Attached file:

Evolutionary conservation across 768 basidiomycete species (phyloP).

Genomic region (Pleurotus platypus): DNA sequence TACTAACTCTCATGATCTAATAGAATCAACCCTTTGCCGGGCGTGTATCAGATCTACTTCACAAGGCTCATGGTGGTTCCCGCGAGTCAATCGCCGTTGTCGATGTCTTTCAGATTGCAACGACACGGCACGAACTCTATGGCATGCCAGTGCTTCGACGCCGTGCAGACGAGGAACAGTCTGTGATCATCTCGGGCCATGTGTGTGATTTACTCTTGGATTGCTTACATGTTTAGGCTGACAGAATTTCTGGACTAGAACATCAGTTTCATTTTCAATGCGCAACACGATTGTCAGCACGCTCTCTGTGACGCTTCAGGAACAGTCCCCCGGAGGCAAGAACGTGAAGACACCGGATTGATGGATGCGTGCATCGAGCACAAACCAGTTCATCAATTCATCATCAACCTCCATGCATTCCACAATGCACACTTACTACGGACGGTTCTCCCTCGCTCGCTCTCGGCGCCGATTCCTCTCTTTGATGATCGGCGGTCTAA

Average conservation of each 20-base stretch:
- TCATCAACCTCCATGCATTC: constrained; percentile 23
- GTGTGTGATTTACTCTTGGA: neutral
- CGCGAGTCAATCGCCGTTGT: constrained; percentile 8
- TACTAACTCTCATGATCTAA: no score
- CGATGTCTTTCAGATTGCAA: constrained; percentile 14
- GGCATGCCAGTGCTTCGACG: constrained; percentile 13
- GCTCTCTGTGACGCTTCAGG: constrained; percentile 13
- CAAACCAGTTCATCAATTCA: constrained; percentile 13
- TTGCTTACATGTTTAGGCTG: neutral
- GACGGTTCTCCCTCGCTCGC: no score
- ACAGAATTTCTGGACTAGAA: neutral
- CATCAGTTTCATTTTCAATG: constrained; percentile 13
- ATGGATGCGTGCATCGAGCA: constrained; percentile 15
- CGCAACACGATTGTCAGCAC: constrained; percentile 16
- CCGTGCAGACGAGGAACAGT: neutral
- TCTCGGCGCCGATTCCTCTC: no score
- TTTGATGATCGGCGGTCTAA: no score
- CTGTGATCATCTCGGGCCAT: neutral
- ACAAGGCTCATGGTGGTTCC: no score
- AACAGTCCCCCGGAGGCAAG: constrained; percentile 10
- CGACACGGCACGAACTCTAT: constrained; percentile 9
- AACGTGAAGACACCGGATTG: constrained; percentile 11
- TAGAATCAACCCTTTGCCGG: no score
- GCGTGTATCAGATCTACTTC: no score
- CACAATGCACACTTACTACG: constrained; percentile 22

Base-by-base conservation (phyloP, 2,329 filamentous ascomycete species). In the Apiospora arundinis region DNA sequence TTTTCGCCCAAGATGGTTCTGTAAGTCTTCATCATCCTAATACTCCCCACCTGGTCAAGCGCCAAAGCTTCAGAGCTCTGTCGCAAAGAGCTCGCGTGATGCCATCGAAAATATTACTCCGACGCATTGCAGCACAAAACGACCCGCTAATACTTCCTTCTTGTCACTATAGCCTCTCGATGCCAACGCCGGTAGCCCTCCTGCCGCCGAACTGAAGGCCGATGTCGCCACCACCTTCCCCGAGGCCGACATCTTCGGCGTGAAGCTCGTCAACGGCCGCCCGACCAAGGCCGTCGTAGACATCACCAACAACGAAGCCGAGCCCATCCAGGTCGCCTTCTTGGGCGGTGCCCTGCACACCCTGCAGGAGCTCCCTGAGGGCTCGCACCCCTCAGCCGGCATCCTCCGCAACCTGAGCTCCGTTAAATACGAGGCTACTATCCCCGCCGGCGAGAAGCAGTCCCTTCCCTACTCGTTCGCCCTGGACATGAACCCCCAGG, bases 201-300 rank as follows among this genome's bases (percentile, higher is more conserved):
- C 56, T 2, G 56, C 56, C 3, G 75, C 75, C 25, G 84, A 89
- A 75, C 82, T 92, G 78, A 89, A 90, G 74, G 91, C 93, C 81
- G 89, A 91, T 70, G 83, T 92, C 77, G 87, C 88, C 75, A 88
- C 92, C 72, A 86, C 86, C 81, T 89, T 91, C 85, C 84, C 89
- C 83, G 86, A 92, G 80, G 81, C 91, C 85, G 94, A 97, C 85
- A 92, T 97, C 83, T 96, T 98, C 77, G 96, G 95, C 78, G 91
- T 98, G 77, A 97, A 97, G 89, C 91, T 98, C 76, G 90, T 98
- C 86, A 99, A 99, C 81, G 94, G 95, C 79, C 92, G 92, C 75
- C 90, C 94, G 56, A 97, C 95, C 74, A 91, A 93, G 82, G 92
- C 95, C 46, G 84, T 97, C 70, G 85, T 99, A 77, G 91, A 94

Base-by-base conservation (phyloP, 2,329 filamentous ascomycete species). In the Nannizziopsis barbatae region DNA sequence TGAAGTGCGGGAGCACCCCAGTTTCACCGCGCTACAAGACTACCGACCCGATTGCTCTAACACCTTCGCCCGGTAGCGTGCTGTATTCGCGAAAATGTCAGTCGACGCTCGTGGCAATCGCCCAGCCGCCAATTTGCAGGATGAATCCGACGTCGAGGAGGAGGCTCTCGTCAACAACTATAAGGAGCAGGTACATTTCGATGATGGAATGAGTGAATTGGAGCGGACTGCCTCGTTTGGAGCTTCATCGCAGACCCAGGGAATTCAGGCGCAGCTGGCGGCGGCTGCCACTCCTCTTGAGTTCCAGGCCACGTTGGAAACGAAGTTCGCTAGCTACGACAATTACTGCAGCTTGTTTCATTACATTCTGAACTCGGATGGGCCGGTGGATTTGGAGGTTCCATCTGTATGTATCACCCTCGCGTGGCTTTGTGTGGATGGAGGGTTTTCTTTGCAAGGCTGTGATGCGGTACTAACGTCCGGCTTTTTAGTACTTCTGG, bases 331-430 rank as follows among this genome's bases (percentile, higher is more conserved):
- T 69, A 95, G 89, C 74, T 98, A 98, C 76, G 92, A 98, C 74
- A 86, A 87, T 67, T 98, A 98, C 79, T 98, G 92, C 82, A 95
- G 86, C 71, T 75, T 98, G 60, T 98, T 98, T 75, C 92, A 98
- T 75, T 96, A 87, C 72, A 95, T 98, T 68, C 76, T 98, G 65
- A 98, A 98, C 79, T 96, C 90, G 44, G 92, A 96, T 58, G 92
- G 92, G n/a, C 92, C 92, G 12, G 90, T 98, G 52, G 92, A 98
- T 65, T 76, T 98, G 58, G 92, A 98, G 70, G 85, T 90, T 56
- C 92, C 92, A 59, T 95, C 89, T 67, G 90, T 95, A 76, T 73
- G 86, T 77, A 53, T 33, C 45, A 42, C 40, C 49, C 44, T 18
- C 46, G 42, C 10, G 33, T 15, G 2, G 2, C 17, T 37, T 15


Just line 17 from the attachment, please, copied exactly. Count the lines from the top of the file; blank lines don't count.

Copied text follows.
- CGCAACACGATTGTCAGCAC: constrained; percentile 16